Eco-friendly, Eco-efficient, Eco-tourist – These buzz words are everywhere and could easily Eco Intimidate travellers all around the world. What do these terms really mean? Bandied frequently within the context of the booming green travel industry (Make no mistake – this is an industry, and a fast growing one at that!), these catchphrases reflect a growing need for leaders of the hospitality experience to listen to the needs of the modern traveller.
To each out of city dwellers who feel the desire for guilt-free green holiday destinations, and to provide them with discerning accommodations in locations where words like “sustainable” and “environment” are proudly printed on recycled brochures, and where travelers arrive feeling responsible, and depart feeling on top of the world, consciences refreshed through the experience of having contributed to a brighter, cleaner and greener world.
The truth of the matter is that the modern traveller has increasingly recognised the importance of environmental conservation in everyday living, and simultaneously seeks to hold the very same standards even while on holiday.
Is it unreasonable to hold these high standards for choices made in daily lives and while on vacation? The modern traveller thinks not.
Is it unfair to practice the habit of religiously recycling at home while knowingly contributing to the ongoing problems of growing waste while on vacation in a host country? The modern traveller knows not.
Educated and well-informed eco travellers feel confident in their right to choose to live their lives knowing that they have recycled, reused and rejoiced in their daily green decisions, no matter where they may be, and these are perhaps the catalysts which have been propelling the growth of global ecotourism.
Among the confusing barrage of terms tossed around the world of eco travel, including green travel, ecotourism, responsible travel, ethical travel, and culturally-aware travel – sustainable travel appears to offer the clearest guidelines, providing black and white boundaries, with less grey (or green) areas up for debate.
The World Commission on Environment and Development defines sustainable travel as “meeting the needs of the present without compromising the ability of future generations to meet their own needs,” – What this means is that if we ultimately want to be able to claim that we did all we could to protect the social and economic environment around us, it allows our children and their families to enjoy what we have now through practices of mindful existence.
The staggering numbers of the business of travel estimate that each day, travellers spend more than US$2 billion in this industry, and accounts for 10.7 percent of the world’s GDP while employing more than 260 million people. With numbers expected to double within the very near future of 2020, these are statistics which certainly encourage us to start blazing the path on our own educational journey, taking steps to becoming responsible and accountable travellers.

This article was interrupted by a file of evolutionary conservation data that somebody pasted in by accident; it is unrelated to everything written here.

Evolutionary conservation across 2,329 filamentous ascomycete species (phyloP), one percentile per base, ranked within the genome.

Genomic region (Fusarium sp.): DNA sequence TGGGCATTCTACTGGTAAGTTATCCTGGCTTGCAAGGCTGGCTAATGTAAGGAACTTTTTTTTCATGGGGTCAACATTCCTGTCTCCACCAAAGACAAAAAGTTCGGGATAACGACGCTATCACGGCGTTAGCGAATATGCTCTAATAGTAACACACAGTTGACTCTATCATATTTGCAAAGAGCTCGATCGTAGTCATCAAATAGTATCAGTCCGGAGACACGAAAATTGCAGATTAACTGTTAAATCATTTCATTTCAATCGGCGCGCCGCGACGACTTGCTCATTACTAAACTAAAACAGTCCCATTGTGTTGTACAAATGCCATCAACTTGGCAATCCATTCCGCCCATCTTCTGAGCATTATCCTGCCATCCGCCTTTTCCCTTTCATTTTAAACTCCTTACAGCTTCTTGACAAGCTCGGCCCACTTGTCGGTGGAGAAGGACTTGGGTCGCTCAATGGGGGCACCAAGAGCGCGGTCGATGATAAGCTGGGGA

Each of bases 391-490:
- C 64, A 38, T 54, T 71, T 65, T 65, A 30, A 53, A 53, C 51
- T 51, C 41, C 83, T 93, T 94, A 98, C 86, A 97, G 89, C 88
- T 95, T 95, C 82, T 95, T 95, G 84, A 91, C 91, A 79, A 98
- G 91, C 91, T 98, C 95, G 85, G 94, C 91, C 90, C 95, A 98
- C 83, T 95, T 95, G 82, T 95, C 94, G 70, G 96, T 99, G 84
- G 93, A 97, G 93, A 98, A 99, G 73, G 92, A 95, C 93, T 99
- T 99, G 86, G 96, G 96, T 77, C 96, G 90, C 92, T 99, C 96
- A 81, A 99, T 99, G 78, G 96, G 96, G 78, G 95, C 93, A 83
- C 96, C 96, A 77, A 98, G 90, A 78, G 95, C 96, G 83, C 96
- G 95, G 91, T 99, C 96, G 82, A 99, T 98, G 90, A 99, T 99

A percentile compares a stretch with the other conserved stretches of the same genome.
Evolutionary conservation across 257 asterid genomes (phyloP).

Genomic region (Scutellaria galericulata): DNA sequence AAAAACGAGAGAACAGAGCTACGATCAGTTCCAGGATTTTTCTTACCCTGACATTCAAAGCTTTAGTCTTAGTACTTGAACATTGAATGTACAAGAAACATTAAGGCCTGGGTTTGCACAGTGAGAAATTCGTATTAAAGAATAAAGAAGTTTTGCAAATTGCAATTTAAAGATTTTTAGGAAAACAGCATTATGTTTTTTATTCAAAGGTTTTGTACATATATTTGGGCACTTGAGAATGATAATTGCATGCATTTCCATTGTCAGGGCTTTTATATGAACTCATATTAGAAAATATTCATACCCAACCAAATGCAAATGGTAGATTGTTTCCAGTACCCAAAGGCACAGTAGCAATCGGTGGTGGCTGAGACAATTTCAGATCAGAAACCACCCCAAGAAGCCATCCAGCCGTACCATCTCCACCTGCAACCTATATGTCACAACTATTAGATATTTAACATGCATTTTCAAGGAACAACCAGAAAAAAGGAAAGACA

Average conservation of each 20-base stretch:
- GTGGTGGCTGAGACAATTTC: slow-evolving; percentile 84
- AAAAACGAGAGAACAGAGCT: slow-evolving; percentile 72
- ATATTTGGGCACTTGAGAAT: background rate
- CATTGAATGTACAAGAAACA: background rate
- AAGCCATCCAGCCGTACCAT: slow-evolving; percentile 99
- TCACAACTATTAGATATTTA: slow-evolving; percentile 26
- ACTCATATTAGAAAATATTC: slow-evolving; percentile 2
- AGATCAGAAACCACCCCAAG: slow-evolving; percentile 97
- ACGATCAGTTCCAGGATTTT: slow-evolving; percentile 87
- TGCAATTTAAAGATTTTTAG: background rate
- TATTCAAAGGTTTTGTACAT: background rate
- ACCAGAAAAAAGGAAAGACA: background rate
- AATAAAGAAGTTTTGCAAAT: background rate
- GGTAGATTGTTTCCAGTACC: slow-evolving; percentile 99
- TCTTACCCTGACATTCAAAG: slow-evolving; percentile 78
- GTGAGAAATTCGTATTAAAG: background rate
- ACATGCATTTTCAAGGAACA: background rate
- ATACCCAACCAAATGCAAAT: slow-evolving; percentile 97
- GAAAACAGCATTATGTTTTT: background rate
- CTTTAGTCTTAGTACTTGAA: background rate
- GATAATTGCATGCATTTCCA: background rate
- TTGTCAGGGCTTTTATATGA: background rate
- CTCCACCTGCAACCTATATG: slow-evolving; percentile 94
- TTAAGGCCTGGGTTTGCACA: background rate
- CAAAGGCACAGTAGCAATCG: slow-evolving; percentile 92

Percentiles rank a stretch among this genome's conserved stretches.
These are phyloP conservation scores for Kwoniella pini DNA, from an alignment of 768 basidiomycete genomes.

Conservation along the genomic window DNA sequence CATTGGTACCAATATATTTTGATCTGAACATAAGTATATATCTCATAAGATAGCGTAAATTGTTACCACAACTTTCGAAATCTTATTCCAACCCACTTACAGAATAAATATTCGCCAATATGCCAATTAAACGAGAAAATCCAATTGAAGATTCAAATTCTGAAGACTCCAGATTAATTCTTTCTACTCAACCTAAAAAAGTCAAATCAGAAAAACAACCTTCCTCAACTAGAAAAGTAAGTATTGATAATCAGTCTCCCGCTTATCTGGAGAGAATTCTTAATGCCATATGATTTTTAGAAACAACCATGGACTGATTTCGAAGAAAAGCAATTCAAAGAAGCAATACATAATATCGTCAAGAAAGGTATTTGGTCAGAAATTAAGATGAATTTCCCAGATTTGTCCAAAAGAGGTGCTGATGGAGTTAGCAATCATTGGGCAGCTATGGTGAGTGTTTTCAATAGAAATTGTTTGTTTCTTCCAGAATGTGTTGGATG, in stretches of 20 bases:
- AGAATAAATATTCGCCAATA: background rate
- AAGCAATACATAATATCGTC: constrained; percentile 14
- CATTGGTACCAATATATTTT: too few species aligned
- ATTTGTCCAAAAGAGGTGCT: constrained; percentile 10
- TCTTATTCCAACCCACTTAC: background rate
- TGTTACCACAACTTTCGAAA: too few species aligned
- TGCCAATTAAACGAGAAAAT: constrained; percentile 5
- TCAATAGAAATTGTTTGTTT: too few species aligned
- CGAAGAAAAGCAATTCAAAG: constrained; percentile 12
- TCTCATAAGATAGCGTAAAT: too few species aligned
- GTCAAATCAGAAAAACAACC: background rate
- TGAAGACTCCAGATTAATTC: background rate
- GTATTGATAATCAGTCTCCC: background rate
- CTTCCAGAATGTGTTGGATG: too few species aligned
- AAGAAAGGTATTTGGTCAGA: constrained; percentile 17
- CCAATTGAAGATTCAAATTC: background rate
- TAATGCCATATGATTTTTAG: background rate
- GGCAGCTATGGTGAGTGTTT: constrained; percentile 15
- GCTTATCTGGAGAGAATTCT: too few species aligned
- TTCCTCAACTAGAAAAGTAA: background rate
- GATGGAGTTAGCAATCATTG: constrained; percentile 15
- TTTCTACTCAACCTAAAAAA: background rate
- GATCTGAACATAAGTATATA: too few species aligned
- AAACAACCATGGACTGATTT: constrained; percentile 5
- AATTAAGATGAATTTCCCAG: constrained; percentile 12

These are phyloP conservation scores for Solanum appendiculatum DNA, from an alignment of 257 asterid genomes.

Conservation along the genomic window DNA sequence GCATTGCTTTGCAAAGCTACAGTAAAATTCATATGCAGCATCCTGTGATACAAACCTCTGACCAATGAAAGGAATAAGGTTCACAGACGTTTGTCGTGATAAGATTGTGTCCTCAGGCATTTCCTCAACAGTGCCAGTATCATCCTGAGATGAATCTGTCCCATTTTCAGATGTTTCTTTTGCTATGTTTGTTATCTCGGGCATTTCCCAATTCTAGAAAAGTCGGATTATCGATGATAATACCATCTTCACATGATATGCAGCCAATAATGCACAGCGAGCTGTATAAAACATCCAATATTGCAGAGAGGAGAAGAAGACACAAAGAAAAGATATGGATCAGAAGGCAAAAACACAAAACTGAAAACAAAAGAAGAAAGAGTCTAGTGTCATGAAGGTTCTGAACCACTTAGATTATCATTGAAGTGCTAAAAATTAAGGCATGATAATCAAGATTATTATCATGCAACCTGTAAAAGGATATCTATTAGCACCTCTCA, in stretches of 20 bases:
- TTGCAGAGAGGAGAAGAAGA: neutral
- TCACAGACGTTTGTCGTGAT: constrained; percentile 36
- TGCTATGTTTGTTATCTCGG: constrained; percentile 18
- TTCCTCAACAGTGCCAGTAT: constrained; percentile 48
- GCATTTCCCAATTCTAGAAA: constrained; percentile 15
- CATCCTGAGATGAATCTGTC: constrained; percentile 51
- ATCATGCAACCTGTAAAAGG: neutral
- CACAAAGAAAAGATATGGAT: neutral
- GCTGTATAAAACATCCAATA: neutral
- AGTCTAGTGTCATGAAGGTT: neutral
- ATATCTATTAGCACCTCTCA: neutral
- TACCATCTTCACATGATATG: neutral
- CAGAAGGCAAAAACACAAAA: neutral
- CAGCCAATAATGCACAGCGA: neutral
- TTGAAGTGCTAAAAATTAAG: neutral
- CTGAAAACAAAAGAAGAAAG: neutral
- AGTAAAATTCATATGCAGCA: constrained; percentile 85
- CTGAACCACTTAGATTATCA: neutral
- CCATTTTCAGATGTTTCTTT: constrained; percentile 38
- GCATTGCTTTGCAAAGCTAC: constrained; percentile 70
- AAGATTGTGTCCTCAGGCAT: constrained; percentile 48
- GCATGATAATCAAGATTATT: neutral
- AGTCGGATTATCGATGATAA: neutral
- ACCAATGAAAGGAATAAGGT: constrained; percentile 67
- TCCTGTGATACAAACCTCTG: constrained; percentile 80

Here are some suggestions for the budding eco warrior:
1. Go loco going local!
Choose local products and produce at every available opportunity. By ensuring that your budget, no matter how large or small, contributes towards the community you’re visiting, you will actively be partaking in economically sustainable tourism.
2. Be a traveller, not a tourist.
Respect the cultures and traditions of your destinations and inform yourself of the surrounding history, politics and culture. Embracing our differences encourages others to hold on to what makes and keeps them unique, and we, in turn, have a more authentic and engaging travel experience.
3. Do your homework!
Research when booking flights, transfers and accommodations! Make Google your friend, and don’t be afraid to ask green travel agents for advice on options to offset carbon emissions when flying. Select hotels based on their commitment to sustainable practices. This is how the green movement in the global hotel industry started implementing more ecologically sound practices!
Every trip leaves a footprint in the environment and in the places we visit. Sustainable living is ultimately about having the opportunity to enjoy more meaningful and authentic life experiences, understanding that our decisions make impacts on the people and environment around us, and being mindful of how these choices could collectively create the least amount of environmental damage for future generations to deal with.